The Basics of Vegan Interior Design

The Basics of Vegan Interior Design

Contrary to popular belief, veganism is not a fad diet, but rather a way of living or philosophy that excludes the use of animal products wherever possible and practical – and it’s something that’s become increasingly popular in recent years.


Indeed, according to the latest research by the Vegan Society, there were approximately 600,000 vegans in Great Britain in 2019 – up from 150,000 in 2014. In other words, vegan numbers have quadrupled in just five years.


The growing popularity of this lifestyle choice is fuelling demand for vegan furniture, fashion and homeware. Designers working to create cruelty-free products say an industry-wide shift is occurring and it’s being driven by customers. Plus, as more and more alternatives to animal products, like leather, fur and wool, become more readily available, there’s a strong chance that vegan design will hit the mainstream.


But while many people are familiar with design concepts that focus on energy efficiency and achieving carbon neutrality, such as Passive House, vegan design principles are less well known.


With that in mind, we’ve compiled this short guide to vegan interior design choices:

1. Vegan leather

Leather is a product that features in many aspects of people’s homes, but it’s definitely not vegan-friendly (for obvious reasons). Fortunately, there are several alternatives that do tick the ‘veganism approved’ box. Pinatex is just one example.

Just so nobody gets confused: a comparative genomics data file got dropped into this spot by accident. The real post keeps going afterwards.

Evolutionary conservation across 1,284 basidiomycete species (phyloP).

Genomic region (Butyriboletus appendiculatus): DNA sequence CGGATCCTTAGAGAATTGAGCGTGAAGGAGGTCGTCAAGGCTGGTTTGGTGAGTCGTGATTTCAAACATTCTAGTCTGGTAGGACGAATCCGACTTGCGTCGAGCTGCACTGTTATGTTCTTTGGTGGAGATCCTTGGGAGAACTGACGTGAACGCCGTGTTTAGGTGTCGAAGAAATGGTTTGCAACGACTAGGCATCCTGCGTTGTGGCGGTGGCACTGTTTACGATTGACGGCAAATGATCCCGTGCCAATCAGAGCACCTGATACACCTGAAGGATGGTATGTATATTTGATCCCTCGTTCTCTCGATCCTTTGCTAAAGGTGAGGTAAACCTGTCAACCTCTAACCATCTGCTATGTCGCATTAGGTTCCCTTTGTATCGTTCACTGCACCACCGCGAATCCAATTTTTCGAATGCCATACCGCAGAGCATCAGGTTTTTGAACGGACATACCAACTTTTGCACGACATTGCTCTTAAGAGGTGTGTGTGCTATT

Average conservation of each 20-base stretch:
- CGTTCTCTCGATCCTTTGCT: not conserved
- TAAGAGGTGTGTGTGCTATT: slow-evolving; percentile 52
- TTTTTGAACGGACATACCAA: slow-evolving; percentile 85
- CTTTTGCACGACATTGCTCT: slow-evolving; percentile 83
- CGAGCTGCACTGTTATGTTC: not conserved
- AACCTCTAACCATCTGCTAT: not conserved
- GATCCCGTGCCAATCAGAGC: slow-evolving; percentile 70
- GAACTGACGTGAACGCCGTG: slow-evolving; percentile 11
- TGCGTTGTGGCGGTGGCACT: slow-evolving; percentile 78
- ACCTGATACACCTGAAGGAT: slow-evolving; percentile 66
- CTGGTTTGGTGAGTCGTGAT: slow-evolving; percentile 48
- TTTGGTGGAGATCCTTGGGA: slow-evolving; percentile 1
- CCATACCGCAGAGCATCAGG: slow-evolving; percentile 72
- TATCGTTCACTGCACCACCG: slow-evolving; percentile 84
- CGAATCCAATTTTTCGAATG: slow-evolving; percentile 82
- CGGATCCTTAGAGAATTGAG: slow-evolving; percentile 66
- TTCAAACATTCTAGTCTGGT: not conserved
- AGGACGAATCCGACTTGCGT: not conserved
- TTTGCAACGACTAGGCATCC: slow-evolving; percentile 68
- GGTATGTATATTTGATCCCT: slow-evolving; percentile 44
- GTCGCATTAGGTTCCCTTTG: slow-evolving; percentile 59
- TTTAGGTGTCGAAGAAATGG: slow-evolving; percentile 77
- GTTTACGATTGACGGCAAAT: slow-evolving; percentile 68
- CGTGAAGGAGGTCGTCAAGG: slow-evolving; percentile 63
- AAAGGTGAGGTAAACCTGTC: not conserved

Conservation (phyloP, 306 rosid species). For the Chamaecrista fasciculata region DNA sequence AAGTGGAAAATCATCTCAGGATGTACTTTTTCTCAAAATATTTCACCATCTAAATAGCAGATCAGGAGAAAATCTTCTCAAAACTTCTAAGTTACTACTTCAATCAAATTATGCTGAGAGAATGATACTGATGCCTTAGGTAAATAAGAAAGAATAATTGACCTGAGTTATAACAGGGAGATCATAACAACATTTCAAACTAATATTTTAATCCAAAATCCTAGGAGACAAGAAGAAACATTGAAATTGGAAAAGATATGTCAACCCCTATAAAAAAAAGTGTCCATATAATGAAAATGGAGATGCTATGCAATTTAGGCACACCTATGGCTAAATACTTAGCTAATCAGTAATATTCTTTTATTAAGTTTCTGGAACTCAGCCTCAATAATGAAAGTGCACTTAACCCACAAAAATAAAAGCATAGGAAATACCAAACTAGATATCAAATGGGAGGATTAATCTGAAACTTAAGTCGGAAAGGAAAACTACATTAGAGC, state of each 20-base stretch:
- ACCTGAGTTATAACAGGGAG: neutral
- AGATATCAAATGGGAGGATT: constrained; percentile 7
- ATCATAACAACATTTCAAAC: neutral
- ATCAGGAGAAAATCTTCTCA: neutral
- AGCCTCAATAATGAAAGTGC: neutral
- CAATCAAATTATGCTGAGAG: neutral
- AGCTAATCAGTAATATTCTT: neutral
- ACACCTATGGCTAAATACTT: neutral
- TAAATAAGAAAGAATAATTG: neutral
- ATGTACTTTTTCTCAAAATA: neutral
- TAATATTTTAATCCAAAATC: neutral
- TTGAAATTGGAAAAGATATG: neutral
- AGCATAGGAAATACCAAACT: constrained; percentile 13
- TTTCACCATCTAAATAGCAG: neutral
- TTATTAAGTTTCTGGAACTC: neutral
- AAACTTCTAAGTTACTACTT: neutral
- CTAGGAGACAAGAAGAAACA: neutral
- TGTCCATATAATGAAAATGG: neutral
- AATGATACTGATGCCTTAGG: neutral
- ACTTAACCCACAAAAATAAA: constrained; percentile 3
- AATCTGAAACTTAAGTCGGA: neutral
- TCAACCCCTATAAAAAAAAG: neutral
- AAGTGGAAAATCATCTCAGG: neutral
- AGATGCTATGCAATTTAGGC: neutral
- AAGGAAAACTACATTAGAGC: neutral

Made from natural pineapple leaf fibres, Pinatex is a great vegan alternative to leather that is both durable and versatile. It can be used for both fashion and upholstery applications, which makes it a solid vegan choice for sofas.

2. Vegan alternatives to wool

For vegans, wool is another no-no. The good news though is that innovations in textile development have led to a number of wool alternatives being created. If you want to have a home that a vegan would approve of, opt for Bamboo Silk, Tencel, Woocoa, hemp, viscose, jute, organic cotton, soybean fibre or Nullarbor fibre over wool.


All of these wool alternatives are warm, comfortable and stylish, but without the cruelty or environmental destruction.

3. Faux not fur

With so many wonderful faux fur options out there, it can be hard to understand why people still insist on having the real deal for their throws, blankets, pillows and upholstery – especially when faux fur products are so readily available.


The problem sometimes though is that faux fur is so realistic nowadays that it can be hard to distinguish from the real thing. These three tests will help you make an informed decision about whether your fur is indeed faux:


  1. Check the material at the base of the fur. If it’s clearly fabric then you’ve got a faux product.
  2. Check if the tips of the fur are tapered. If they are, your fur is almost certainly from an animal.
  3. Burn a small piece of the fur. If it smells like human hair burning, then it’s real fur.

4. Duck-free down

Bedding, throw pillows and furniture filling regularly contain real duck down. It’s a popular choice because it’s light, soft, compressible and warm. But with stories of live-plucking, real duck down is definitely not vegan-friendly.


Some wonderful duck-free down options include organic cotton for pillows and bedding, soy-based filling for seat cushions and down alternatives such as kapok and buckwheat.

5. Animal-friendly paint

Paint is paint, right? Nope! It may come as a surprise to learn that not all paint is cruelty-free. Some paints contain milk-derived ingredients or beeswax, while others – believe it or not – are tested on animals.


Look for a cruelty-free paint that also boasts being eco-friendly with low or zero emissions for a healthier, more vegan-esque home.


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